It was 18 years ago and forever, another date which will live in infamy, a day that leaves a mark that won’t go away. All of us who were alive on that day remember where we were, how it felt, the limits of our imagination. I tweeted out earlier today that one of the lessons of 9/11 is how it takes a tragedy of enormous proportions for this riven country to come together. It was all too brief. Soon, there would be a disastrous war in Iraq and demonstrators in the streets. But we each have our 9/11 stories. I took the first plane out of Denver to New York. The airports there were closed. So I flew to Dallas — where it took hours for the airline to find flight attendants willing to fly — and then onto Philadelphia, from which I took the train. When I got to New York, I took the subway to the only downtown station and somehow talked my way past security to get to West Broadway to see the shaken rescue parties trudge back from the Pit and the sight of too many bodies. I saw George Bush give his megaphone speech. I heard dogs whose owners would never return for them barking at the neighborhood doggie care center.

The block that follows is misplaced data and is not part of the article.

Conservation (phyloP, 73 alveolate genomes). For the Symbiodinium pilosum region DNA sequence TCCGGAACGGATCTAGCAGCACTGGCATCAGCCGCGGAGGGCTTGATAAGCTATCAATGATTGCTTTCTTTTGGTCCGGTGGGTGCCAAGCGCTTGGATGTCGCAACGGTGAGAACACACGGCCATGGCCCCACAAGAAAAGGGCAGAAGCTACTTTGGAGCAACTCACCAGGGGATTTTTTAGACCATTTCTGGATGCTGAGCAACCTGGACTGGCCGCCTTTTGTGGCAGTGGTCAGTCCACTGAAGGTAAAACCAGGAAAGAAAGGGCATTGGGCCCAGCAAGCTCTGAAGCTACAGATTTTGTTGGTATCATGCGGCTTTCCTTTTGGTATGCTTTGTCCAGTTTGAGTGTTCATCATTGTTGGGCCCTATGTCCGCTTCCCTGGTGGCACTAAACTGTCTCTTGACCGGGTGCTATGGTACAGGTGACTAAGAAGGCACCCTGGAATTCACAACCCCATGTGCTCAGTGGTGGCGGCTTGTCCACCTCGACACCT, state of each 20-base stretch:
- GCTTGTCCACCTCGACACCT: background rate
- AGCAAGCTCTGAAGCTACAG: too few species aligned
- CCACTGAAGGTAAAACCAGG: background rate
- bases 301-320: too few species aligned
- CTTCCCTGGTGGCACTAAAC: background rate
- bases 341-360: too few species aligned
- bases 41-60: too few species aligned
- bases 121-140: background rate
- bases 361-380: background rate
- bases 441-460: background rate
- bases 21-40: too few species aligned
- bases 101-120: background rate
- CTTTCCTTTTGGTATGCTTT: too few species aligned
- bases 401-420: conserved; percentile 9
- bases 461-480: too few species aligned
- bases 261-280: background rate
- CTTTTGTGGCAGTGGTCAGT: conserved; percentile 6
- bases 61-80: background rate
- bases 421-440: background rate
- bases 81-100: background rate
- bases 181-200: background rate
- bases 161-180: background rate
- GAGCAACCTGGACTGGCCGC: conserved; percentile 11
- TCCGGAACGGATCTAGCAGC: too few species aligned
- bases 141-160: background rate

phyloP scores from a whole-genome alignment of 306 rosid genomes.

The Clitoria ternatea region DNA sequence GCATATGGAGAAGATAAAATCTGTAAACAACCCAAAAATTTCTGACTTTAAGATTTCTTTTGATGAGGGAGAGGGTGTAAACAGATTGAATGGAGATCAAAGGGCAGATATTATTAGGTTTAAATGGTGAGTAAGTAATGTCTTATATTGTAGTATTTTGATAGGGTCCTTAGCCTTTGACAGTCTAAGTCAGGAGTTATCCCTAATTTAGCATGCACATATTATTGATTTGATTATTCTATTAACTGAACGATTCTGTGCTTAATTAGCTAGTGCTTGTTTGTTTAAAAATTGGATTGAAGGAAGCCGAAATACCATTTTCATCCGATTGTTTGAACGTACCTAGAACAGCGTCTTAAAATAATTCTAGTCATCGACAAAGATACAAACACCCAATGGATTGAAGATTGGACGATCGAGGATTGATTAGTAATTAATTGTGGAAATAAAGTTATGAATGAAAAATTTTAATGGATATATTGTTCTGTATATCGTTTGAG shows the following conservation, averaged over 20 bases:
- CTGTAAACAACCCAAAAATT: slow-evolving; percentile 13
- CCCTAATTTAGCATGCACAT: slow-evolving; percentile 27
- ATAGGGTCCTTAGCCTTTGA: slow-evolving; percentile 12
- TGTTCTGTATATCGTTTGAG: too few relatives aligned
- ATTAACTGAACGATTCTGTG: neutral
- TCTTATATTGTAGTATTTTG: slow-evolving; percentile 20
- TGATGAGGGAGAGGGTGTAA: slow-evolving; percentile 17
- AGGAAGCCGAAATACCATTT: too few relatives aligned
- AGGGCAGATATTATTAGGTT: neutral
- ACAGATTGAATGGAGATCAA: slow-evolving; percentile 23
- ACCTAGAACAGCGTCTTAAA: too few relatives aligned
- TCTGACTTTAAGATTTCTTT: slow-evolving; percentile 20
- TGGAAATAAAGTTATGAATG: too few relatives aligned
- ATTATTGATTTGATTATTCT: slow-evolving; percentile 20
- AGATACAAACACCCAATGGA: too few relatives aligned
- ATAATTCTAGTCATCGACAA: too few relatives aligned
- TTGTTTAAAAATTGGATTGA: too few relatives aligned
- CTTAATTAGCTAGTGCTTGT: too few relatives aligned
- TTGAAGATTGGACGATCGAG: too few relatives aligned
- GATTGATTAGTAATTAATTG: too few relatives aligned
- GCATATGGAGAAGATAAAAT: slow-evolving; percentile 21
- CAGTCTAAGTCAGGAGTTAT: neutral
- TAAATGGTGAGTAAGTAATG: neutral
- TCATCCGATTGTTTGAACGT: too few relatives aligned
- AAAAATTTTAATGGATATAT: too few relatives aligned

At every year, on this day, or maybe a few days before, I turn back to Tom Junod’s Esquire story of The Falling Man, and the photo of one of the jumpers. The fact of the jumpers became too much for many to take, but this photo ran across the world. The story is of the photo, taken by AP photographer Richard Drew, and the search to learn the identity of the Falling Man. It hurts still to read it, but reading it ensures that we remember, always.